Celebrating 50 Years of the UW-Madison Nelson Institute
and Earth Day
Growing Awareness of the Larger Nature
Picture
Kai Lin Brito is a graduate of the UW-Madison Nelson Institute and
now works for Sustain Dane.
By Jonathan Gramling

Kai Lin Brito grew up in Southern California, born in Cypress, but raised in Corona. While
his family struggled financially, his mother always kept beautiful things in their lives, even
if they weren’t necessarily appreciated.

“My mom really liked gardens,” Brito said. “Flowers were big things that she would plant in
the yard. When I was young, I was trying to kill the bees because I thought they were trying
to hurt the flowers. Now, of course, I understand they are pollinators in a wider necessary
role.”

When he was 14-years-old, Brito’s family moved to Ft. Atkinson. And like other children
coming out of financially struggling homes, Brito’s future career aspirations were informed
by economics and he was interested in pursuing a career in medicine. And ironically, it
was his enrollment in a Summer Medical Education Program in Seattle that began his road toward a career in environmentalism and sustainability.

During their free time, the students would go for hikes in the surrounding mountains. And those hikes got him thinking about a grander adventurous hike and he
ended up enrolling in the Ceiba Foundation’s study abroad program in Ecuador. After spending time in the Andes Mountains, his program descended down into the
Amazon rainforest. And it was then that Brito had a true awakening.

“We were going up this scaffolding and there were these stairs that spiraled all up the length of this gigantic tree,” Brito recalled. “As soon as we got up, there were
these rope ladders connecting all of these trees together that were a little bit more over the canopy than the others. When you were up there on those rope ladders, if
you looked down, you could see how high up you were. You realized, ‘I’m in the canopy of the trees. I’m looking over this entire rainforest right here.’ There were
only a few other trees that were up above it. Seeing this endless expanse of trees was a powerful moment. I realized this was a system that is bigger than me. And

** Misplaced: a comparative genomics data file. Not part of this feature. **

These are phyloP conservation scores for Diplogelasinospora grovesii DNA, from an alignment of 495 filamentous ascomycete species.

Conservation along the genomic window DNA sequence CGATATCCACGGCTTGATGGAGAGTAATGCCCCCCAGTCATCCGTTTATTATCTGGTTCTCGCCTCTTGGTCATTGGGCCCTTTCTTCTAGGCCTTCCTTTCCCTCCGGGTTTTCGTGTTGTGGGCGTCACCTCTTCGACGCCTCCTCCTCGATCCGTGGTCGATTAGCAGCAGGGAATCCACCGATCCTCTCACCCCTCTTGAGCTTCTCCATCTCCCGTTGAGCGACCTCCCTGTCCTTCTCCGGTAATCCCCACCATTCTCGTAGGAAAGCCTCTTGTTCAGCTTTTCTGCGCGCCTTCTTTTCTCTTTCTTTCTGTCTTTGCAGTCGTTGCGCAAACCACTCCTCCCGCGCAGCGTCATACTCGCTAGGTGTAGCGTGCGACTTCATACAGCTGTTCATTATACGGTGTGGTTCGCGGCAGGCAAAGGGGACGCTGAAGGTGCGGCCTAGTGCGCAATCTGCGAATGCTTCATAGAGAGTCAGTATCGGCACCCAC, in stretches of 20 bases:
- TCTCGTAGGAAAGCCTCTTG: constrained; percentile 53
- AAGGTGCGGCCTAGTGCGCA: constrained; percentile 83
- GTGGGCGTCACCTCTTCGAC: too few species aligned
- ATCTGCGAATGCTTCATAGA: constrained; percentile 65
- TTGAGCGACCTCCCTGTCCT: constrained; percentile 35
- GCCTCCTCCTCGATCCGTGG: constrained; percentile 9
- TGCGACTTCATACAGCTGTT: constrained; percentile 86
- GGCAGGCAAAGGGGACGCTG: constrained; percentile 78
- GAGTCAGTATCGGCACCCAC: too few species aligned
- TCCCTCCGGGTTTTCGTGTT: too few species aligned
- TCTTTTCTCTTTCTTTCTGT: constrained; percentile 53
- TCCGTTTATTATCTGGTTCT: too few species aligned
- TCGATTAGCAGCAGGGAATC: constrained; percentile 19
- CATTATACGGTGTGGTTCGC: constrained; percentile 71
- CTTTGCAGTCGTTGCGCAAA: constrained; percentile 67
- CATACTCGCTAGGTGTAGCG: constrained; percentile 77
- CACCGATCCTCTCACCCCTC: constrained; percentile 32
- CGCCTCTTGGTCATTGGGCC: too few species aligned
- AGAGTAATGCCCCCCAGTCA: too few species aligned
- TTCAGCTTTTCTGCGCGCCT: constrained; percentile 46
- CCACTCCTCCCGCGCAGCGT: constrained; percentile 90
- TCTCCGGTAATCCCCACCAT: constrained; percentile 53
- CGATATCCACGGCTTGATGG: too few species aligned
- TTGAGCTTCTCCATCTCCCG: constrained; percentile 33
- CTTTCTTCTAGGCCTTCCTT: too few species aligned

they all were all individual and they make up something together. That’s what I really liked about it. And that’s when I changed my major to environmental science.”

Brito studied environmental science and GIS at the Nelson Institute. And after graduation, he has stayed connected with the institute although now he spends the
bulk of his work hours working for Sustain Dane.

“Sustain Dane is a local sustainability non-profit,” Brito said. “What they do is try to help businesses and organizations be aware of sustainability and kind of show
the way for other people to encourage them to be more sustainable through different metrics. And those metrics are like financially sustainable, environmentally
sustainable, and personal health sustainability. It’s like financial health, personal wellbeing and obvious the climate and the environment side of sustainability that
we really focus in on.”

Brito has been working on workforce housing that incorporates sustainability and has also been working on a video project that allows people to find their
environmental voice.

“We call them our sustainability stories,” Brito said. “We take footage of subjects and help them tell their stories of sustainability. A couple of the people whom we
have interviewed are Stephanie Salgado. She is a climate change activist at the university. She is one of the people who planned the Madison Youth Climate Strike.
We filmed TetraPAKMAN. He’s a local artist who focuses on sustainability and plastic bags. I’ve had the chance to work with them and just get their perspective on
sustainability and help them get their word out there. It’s really uplifting to work with them because I learn so much.”

In this 50th year of the UW-Madison Nelson Institute, Brito feels that his generation needs to pick up the environmental mantle to ensure that future generations will
enjoy what we can enjoy today.

“For me, it makes me think back on the legacy that Gaylord Nelson has been put before me,” Brito said. “It’s our legacy to pick up now. Now we have to do
something with it. I am primed in a place where I chose to dedicate my academic studies to that. And now I have a career in that field. I’m thinking, ‘Okay, we have